Robust Hospital Management

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Tabea Krabs

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Hospitals are under tremendous cost pressure and must achieve a balance between economic efficiency and a treatment that focuses on the patient. To improve clinical operations and patient safety, methods from economics, mathematical optimization and IT-driven management systems are imported into the operational management of hospitals. The goal is to maintain the high quality in medical care while lowering the costs. A major challenge in this optimization process is the changing demand arising from emergencies or patients without appointments, which are difficult to forecast, and thus are, in general, not integrated into the planning process. In this part of the project we will focus on the integration of such uncertainties into three main areas of hospital management:

1. the capacity planning and utilization of hospital beds,

2. the patient appointment scheduling, and

3. the transportation from patients to their appointments.

In the next subsection we will give a rough overview of existing scientific work to the mentioned subproblems. We will finally describe our approach to these problems in detail.

In 2012, Hulshof et al. [42] published a detailed bibliography and taxonomic classification on methods from operations research applied to problems in health care. Uncertainties are part of most decision problems in planning and controlling in health care. Mainly methods from queuing theory, Markov processes, and stochastic programming are used to include them into the optimization process, e.g., [1, 2, 3, 23, 40]. Next to dealing with uncertainties, Hulshof et al. [42] identify the challenge for researchers to develop integral models of different hierarchical planning levels and services in health care.

The location of beds and the assignment of patients to these beds in a hospital is studied in operations research at the strategical, tactical and operational level. To support the strategic planning queuing techniques, simulation and models from mathematical programming are already used. Traditionally these planning decisions are based on target occupancy levels. However, Green [36] points out that due to the high fluctuations different measurements as patient waiting time [5] or patient refusal rate [57] need to be integrated into the optimization process. In [53], Ma and Demeulemeester combine the allocation of beds with the appointment of elective patients. In order to integrate emergencies, they reserve a fixed capacity. The Patient-to-Bed Assignment Problem on an operational level has been formalized in 2010 by Demeester et al. [9]. They use a combination of a patient-bed-suitability rating, the number of inpatient transfers and the number of mixed-gender-occupied rooms as the objective function and propose a hybrid tabu search algorithm for this problem. Later, the problem is reformulated to patient-to-room assignment, as it is generally assumed that all beds, located in the same room, are equal. Also more practical variants and other exact and heuristic approaches for patient-to-room assignment have been published, e.g., [7,8,50].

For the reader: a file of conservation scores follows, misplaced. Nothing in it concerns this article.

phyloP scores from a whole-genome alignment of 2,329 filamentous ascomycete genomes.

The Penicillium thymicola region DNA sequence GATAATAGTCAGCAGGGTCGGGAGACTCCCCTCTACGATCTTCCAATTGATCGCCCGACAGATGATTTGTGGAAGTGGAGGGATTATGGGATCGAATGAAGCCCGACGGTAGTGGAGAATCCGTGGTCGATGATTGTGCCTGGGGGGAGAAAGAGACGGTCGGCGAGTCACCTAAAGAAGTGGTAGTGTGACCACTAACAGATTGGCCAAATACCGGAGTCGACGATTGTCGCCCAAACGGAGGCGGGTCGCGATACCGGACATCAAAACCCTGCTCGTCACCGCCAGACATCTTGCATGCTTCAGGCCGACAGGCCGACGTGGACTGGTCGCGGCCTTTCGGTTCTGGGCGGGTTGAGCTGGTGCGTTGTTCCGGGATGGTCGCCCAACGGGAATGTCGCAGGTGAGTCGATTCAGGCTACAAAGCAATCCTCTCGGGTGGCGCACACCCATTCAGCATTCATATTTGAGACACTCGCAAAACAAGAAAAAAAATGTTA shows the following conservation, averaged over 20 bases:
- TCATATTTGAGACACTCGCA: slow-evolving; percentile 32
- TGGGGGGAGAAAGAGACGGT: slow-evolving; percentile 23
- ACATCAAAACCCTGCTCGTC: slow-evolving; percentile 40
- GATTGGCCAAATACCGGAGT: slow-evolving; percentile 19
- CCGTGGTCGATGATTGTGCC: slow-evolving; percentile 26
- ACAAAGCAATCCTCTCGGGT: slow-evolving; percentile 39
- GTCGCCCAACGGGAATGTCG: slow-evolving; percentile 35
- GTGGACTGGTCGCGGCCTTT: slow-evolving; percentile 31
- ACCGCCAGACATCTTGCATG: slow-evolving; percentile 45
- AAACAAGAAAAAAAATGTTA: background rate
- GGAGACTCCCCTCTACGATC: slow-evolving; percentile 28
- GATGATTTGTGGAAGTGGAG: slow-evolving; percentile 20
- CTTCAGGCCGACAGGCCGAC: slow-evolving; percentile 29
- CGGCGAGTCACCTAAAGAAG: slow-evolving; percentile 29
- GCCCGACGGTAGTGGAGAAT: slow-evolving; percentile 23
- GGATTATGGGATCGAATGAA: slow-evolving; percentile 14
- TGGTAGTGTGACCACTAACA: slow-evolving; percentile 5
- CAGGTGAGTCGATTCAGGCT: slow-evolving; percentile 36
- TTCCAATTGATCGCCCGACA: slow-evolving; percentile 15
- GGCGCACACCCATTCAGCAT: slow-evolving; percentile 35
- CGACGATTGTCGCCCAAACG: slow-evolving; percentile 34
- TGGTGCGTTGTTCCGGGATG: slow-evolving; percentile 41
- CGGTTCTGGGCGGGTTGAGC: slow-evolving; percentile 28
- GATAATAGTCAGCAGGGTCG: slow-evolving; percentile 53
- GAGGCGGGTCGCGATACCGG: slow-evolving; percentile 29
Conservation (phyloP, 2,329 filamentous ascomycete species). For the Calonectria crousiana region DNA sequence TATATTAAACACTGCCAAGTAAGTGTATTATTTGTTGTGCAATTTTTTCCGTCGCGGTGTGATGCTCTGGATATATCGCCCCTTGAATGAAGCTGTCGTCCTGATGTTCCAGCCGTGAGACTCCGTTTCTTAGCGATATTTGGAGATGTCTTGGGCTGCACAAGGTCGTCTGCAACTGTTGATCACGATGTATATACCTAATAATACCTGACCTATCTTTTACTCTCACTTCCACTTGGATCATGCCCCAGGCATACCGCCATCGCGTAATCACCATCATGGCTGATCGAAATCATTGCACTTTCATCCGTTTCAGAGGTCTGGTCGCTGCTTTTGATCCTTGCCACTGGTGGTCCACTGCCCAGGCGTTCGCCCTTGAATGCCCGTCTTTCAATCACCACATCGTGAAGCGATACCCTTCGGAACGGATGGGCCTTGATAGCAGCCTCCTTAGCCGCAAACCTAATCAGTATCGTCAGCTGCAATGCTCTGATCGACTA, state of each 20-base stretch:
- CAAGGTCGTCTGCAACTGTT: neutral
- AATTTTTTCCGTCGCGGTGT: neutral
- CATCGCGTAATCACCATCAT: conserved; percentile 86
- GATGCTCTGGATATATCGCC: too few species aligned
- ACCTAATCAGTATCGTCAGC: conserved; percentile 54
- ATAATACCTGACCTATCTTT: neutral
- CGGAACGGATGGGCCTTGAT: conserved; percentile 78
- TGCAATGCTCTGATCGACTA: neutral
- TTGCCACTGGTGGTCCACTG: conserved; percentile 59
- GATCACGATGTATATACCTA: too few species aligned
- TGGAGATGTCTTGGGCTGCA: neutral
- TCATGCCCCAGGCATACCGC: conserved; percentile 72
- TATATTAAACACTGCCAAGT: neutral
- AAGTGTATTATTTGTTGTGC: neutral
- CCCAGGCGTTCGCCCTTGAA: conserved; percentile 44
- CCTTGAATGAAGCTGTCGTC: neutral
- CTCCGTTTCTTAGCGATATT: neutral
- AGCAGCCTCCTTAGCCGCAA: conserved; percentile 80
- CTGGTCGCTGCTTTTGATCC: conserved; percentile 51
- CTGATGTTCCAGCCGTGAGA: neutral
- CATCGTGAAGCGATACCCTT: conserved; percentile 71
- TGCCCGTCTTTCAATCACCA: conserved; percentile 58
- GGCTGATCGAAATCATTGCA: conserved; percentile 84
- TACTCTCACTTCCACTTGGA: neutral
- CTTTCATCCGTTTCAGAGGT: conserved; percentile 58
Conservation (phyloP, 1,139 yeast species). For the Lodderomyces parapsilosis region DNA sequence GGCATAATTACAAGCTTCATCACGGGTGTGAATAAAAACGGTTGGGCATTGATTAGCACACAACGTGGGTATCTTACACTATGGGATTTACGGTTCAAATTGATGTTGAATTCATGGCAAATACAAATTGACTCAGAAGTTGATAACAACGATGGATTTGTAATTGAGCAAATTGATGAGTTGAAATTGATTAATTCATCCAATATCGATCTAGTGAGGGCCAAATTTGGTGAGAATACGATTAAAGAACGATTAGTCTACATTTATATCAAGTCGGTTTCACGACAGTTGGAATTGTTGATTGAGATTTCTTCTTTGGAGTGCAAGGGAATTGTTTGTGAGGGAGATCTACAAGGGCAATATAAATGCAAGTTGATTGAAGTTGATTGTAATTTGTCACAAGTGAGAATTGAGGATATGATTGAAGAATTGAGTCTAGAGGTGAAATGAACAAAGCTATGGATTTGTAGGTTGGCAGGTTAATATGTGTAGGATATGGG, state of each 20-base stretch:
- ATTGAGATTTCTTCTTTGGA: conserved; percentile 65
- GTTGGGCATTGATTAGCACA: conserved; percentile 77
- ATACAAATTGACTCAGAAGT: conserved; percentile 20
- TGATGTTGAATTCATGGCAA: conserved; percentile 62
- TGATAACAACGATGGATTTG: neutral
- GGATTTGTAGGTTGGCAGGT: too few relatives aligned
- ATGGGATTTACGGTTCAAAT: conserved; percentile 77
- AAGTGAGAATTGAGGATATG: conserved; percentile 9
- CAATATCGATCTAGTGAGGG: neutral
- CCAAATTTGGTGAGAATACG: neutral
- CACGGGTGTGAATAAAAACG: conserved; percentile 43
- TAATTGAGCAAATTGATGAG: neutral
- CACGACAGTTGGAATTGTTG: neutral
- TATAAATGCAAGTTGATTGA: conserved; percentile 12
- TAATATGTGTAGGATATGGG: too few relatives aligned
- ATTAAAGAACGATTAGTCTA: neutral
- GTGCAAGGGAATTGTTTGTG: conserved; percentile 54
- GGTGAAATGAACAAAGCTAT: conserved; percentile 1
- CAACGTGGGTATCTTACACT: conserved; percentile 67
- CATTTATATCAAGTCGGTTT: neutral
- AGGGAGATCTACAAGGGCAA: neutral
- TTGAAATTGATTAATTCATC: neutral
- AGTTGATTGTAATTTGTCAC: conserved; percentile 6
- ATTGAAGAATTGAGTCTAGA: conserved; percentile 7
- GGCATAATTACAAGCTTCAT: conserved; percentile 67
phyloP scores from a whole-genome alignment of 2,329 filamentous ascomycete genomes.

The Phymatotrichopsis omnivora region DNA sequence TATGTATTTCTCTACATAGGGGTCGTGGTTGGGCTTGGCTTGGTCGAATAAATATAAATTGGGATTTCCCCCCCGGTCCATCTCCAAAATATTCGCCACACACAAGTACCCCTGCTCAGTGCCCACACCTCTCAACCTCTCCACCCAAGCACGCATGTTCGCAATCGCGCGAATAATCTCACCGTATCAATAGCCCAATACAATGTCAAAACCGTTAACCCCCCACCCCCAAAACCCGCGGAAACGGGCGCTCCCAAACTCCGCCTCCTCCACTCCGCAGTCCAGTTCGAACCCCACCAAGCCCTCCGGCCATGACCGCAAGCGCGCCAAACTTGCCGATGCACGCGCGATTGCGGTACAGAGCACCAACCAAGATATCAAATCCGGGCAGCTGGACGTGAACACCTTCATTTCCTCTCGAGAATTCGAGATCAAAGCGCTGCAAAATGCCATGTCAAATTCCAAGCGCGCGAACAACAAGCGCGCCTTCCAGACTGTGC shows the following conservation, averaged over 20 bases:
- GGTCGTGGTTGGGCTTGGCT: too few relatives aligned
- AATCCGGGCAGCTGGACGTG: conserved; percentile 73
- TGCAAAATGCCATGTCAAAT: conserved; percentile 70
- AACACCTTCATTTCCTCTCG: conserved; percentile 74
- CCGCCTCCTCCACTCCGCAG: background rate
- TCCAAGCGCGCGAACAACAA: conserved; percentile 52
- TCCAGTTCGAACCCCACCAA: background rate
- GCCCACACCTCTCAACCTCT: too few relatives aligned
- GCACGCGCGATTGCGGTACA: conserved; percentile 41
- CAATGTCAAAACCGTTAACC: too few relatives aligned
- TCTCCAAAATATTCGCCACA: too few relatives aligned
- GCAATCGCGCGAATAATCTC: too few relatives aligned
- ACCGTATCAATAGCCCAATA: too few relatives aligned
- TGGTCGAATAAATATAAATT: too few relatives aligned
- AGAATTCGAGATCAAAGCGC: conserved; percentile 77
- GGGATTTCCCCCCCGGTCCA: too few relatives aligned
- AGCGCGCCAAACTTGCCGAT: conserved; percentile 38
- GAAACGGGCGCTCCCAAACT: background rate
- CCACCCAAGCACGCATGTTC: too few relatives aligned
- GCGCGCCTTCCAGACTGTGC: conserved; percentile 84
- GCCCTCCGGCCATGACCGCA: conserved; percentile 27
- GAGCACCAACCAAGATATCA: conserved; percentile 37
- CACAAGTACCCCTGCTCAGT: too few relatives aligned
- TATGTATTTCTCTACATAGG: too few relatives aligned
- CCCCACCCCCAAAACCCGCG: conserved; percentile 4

The scheduling of surgeries and the corresponding hospital’s operations theater are well studied [42]. Only a limited number of papers take into account multiple resources [33]. They mainly aggregate the scheduling decisions to half-day base or limit the scheduling horizon to one week. In order to incorporate uncertainties, Vissers et al. [65] build a stochastic discrete program and solve it with a sample average approximation method.

Vehicle routing problems are well-studied in discrete optimization [35]. In the context of patient routing within the hospital, Hanne et al. [39] designed a computer-based planning system. Johnson et al. [45] introduced a simulation tool, and Bedaury et al. [4] a two-phase heuristic to solve the dynamic problem. Schmid and Doerner [60] solved the combination of operating room scheduling and transportation with a hybrid metaheuristic.

So far, we have concentrated on the operational patient-to-room assignment. Hospital beds are a special resource in a hospital: according to the number of beds the capacity of a hospital is measured; the size of wards and clinics are given by this number; and the corresponding budget on medical and nursing staff is determined by this number. Yet, the number of available beds fluctuates due to capacity changes in the nursing staff, patient demands and special needs of patients [36]. These fluctuations primarily effect the scheduling of elective patients and the daily allocation of emergency patients to different wards and rooms. In case of a mismatch of available beds and admitted patients, a relocation of a bed or even of a patient to a different clinic or ward or the rejection of elective patients is possible. However, such means should only be used in extreme situations and not on a daily base. Contrary to all previously published work we do not regard a weighted combination of the patient-bed-suitability rating, the number of inpatient transfers and the number mixed-gender-occupied rooms as the objective function. Because choosing appropriate weights is very challenging and there also has no procedure yet been proposed to check afterwards if good weights have been chosen. Also, using a weighted combination prevents us from gaining better insights about how the different objectives influence each other. This is why we keep the three different aspects separated and treat them as independent objective functions. We compare and develop exact and heuristic approaches to solve the multi-objective patient-to-room assignment problem with a focus on robust solutions.